As new Account Exec Oli Hibberd, @OHHPR, joins the Abchurch fold, we asked him how he came to be in PR and what he's expecting to see in the industry in the future.
What did you want to be when you grew up?
Not unusually, my first ambition was to be a footballer, and the fact that my team, Swindon, aren’t brilliant probably meant this vision was held for a little too long! At the age of thirteen I attended a school known for its hockey, which signified that my football career wasn’t to be.
Then, there were dreams of being in a successful band, especially when it became apparent that spending a lot of time in pubs and bars didn’t harm your chances! Lack of musical ability turned out to be the deal-breaker, so the band idea never really took off.
Finally the idea of being a professional seasonaire always appealed to the skier in me. However the reality, which sometimes meant attaching snow chains to a minibus at 6:45am in -15 ºC, caused me to drop that plan after a couple of seasons.
How did you get into Financial PR?
Having spent several years in the professional services PR sector, both in-house and in agency roles, I had an awareness of what was happening in the City but had never experienced working in the heart of it.
After taking a couple of months out, exploring the reality of spending my life on the slopes, I returned to a very different London than the City I’d left six months previously.
The pace at which companies and other organisations had adapted to an increasingly challenging market was very interesting, but I knew it was an environment where I’d really have to hit the ground running. The chance to build on my previous experience, whilst facing new challenges in a swiftly evolving environment was something I was extremely keen to take part in.
If I wasn’t talking to you now, what would you be doing?
Right now, I would be organising a call with a client in the banking sector, to plan the media strategy around an event the Company is holding in November.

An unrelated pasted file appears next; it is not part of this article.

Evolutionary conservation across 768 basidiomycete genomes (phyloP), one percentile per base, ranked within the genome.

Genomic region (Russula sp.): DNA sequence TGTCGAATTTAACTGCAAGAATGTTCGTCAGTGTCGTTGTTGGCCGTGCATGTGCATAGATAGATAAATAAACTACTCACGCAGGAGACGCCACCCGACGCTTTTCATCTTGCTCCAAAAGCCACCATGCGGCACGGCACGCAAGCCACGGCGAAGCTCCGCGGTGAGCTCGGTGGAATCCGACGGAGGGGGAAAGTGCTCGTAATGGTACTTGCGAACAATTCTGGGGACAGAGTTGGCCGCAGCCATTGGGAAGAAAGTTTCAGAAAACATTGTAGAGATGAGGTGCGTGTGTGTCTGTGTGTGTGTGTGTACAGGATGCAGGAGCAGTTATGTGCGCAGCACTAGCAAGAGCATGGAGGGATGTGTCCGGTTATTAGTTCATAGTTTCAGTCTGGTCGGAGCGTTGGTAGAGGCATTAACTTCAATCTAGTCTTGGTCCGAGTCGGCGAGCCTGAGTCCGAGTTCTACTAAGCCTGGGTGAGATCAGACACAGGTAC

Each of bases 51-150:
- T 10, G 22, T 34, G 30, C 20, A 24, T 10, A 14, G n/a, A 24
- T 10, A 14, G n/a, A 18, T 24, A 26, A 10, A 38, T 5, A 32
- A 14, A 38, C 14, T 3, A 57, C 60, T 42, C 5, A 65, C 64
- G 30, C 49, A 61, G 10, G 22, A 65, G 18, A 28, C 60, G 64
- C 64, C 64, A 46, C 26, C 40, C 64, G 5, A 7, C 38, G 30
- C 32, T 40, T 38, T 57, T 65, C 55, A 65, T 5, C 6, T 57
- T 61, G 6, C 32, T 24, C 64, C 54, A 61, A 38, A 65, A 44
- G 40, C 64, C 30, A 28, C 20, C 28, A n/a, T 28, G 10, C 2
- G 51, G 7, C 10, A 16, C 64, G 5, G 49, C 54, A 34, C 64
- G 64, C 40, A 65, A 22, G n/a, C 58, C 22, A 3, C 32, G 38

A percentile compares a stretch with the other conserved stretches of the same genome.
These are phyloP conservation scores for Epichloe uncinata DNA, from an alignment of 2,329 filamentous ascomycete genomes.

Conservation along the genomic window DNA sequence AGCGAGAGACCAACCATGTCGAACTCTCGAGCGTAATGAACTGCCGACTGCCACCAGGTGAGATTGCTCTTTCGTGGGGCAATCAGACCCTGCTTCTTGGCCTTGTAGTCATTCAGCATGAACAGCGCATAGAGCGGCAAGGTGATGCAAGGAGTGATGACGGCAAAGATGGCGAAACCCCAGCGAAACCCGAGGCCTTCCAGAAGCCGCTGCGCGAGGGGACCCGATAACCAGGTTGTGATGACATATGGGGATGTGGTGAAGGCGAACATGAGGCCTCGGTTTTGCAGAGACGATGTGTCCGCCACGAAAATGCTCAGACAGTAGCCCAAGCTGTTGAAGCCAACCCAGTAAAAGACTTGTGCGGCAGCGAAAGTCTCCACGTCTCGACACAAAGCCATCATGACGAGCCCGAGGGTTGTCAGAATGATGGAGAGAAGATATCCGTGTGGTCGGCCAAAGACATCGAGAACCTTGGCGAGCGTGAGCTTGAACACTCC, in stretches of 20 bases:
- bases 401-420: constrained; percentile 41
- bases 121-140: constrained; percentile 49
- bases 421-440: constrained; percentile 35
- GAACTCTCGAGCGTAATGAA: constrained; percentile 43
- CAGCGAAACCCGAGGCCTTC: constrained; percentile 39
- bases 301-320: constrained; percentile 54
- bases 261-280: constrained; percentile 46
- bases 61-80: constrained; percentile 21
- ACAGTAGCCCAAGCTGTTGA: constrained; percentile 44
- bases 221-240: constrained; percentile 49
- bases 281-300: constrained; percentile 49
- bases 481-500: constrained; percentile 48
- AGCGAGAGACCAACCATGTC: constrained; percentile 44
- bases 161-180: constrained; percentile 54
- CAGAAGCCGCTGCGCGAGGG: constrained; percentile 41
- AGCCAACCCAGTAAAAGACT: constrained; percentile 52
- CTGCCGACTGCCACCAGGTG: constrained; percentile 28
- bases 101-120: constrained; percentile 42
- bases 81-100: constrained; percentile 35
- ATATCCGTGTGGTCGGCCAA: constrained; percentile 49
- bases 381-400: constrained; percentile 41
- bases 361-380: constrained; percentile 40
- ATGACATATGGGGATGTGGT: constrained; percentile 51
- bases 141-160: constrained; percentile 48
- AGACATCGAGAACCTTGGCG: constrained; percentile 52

What is the most interesting thing about your work?
The opportunity to work on a range of clients in a number of sectors prevents the work from ever getting routine. It is also interesting in understanding the reasoning behind why two contrasting companies can react so differently to what is initially perceived as a similar challenge.
Is there a common misconception about PR?
The most frustrating misconceptions stem from a misunderstanding of the profession. However the number of business scandals played out in, and escalated by the media has demanded a greater understanding of the role PR has to play.
How has the industry changed over the last couple of years?
The credit crunch led to huge consolidation and this is likely to continue. Companies are still cautious with spending and the frivolity of the pre-credit crunch era is now a distant memory. In order to survive, PR agencies have adapted their offering and now a greater level of flexibility is required from every employee.
The press is also very different industry now, publications are not only news services but businesses as well. The recent Times vs. Guardian online paywall debate is evidence that a commercial solution to ensure the viability of the press is still some way off.
What developments do you expect to see in the next twelve months?
As the new government continues to cut spending and introduce new policies, along with the fear of a double dip, most organisations are unlikely to make any radical changes unless absolutely necessary. However, the speed of the downturn surprised everyone, so with the pace of change still so swift it is difficult to bank on anything happening for sure.
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